This is a preview of the content in our Italian Food Decoder app. Get the app to:
  • Read offline
  • Remove ads
  • Add Map function to find sites, as well as your own custom locations (your hotel...)
  • Build a list of your own favourites
  • Search the contents with our advanced text search functionality
  • ... and more!
iOS App Store Google Play



Lamb is popular secondi, especially in central and southern Italy, and usually prepared quite simply.

Lamb aged between three and twelve months old becomes a 'big lamb' or agnellone. After a year old it's known as castrato or montone.

Regional specialities include:

agnello cacio e ova: stewed in a sauce of eggs and pecorino (Abruzzo).

agnello al forno con patate e pomodori: chopped lamb baked in the oven with new baby potatoes. onions, tomatoes, rosemary, and white wine (Puglia).

agnello alla pecorara: leg of lamb cut in pieces and wrapped in bacon and leek, baked with herbs and white wine (Abruzzo).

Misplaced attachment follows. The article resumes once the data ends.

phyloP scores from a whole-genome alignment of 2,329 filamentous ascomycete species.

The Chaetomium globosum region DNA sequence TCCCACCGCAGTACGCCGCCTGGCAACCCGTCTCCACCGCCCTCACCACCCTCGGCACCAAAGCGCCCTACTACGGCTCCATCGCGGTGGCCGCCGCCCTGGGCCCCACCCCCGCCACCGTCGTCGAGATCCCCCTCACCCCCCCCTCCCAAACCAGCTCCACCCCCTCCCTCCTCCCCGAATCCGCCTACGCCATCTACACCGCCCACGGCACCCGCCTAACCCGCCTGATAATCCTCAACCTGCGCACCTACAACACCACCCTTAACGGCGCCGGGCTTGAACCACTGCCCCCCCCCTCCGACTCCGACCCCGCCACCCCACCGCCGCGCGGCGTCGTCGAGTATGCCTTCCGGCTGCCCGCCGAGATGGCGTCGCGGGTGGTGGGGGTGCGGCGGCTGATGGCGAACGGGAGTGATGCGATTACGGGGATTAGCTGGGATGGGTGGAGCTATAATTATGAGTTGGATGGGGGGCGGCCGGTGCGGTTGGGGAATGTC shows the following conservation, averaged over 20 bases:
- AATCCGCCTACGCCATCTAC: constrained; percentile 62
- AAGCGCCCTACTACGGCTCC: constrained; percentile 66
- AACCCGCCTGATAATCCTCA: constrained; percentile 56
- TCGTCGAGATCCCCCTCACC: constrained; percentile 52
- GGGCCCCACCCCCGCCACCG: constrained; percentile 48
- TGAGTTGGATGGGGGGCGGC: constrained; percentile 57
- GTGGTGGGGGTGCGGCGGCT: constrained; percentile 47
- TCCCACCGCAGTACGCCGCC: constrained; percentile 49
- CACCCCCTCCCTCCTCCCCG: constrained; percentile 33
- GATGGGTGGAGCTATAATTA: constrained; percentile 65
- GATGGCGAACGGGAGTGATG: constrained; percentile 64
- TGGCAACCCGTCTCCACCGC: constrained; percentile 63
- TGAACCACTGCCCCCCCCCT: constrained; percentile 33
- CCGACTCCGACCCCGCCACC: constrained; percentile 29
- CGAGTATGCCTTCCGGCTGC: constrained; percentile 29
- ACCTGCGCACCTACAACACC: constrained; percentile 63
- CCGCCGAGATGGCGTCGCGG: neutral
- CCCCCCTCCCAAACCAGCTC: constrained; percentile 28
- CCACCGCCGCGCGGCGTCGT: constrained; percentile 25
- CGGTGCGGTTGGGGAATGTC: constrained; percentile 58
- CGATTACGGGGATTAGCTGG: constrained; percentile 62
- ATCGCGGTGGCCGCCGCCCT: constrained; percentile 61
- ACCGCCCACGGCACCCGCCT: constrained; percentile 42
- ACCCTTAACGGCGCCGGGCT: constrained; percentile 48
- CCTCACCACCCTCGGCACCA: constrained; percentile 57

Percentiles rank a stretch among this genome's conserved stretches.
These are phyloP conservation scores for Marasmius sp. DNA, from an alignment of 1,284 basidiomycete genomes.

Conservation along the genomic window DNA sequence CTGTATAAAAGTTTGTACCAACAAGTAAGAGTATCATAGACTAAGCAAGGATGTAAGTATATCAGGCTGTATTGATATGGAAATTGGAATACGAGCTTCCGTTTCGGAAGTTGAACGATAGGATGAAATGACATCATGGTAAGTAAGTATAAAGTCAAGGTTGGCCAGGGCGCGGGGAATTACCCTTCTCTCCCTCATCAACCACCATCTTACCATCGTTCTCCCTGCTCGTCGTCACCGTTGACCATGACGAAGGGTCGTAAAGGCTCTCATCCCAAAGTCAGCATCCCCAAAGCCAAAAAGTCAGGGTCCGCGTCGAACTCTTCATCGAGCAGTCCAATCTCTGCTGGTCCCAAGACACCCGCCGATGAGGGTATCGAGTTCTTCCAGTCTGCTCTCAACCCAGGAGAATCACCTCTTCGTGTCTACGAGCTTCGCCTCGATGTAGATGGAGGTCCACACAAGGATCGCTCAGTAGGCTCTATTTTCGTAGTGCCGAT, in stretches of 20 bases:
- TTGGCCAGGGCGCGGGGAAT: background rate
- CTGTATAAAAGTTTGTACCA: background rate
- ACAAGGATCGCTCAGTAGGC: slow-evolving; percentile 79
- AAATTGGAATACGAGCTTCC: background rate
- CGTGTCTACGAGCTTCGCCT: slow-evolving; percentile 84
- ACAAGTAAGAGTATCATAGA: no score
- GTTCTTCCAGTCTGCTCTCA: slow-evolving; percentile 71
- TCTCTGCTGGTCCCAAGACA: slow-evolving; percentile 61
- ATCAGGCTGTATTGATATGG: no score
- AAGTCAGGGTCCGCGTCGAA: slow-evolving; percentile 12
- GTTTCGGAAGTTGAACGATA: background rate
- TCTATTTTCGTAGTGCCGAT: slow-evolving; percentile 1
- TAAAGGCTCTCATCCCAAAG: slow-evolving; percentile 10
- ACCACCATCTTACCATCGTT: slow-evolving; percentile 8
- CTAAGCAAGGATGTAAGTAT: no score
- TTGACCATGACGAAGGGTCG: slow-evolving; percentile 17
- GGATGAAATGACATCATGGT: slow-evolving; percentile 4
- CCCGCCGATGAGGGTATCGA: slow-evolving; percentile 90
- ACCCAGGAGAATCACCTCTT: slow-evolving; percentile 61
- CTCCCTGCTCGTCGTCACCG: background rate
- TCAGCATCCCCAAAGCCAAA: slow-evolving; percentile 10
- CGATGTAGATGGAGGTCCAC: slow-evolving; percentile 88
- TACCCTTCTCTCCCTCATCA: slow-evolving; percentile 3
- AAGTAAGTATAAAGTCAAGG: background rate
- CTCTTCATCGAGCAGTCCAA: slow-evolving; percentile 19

agnello al cartoccio: lamb in parchment with olives and lampasciuoli (Puglia).

agnello alla Sarda: lamb shoulder with saffron and artichokes.

agnello allo squero or alla crudele: cooked on a spit with herbs.

agnello alla Carbonara (named after a town near Bari, in Puglia): lamb baked in the oven with paper that sucks up the extra grease. It's popular at Christmas.

agnello con pisselli alla romagnola: lamb and pancetta cooked with peas (Emilia-Romagna)

agnellone in ragù, a slow cooked dish from Puglia, traditionally served as lunch to farm workers in July.

agnello scottaditto: grilled on charcoal and served ‘burn your fingers’ hot, mainly in Umbria and the Marche.

agnello sotto la coppa: cooked under ashes (Molise).

agnellone stufato al finocchio: stewed with fennel (Emilia-Romagna)

Three breeds are listed in the Ark of Taste: Agnello d'Alpago (Veneto), Agnello di Zeri (Tuscany) and the Agnello di Sambucano (Piedmont). The Agnello Sardo is DOP.

Text © Dana Facaros and Michael Pauls

Images by: The Boreka Diary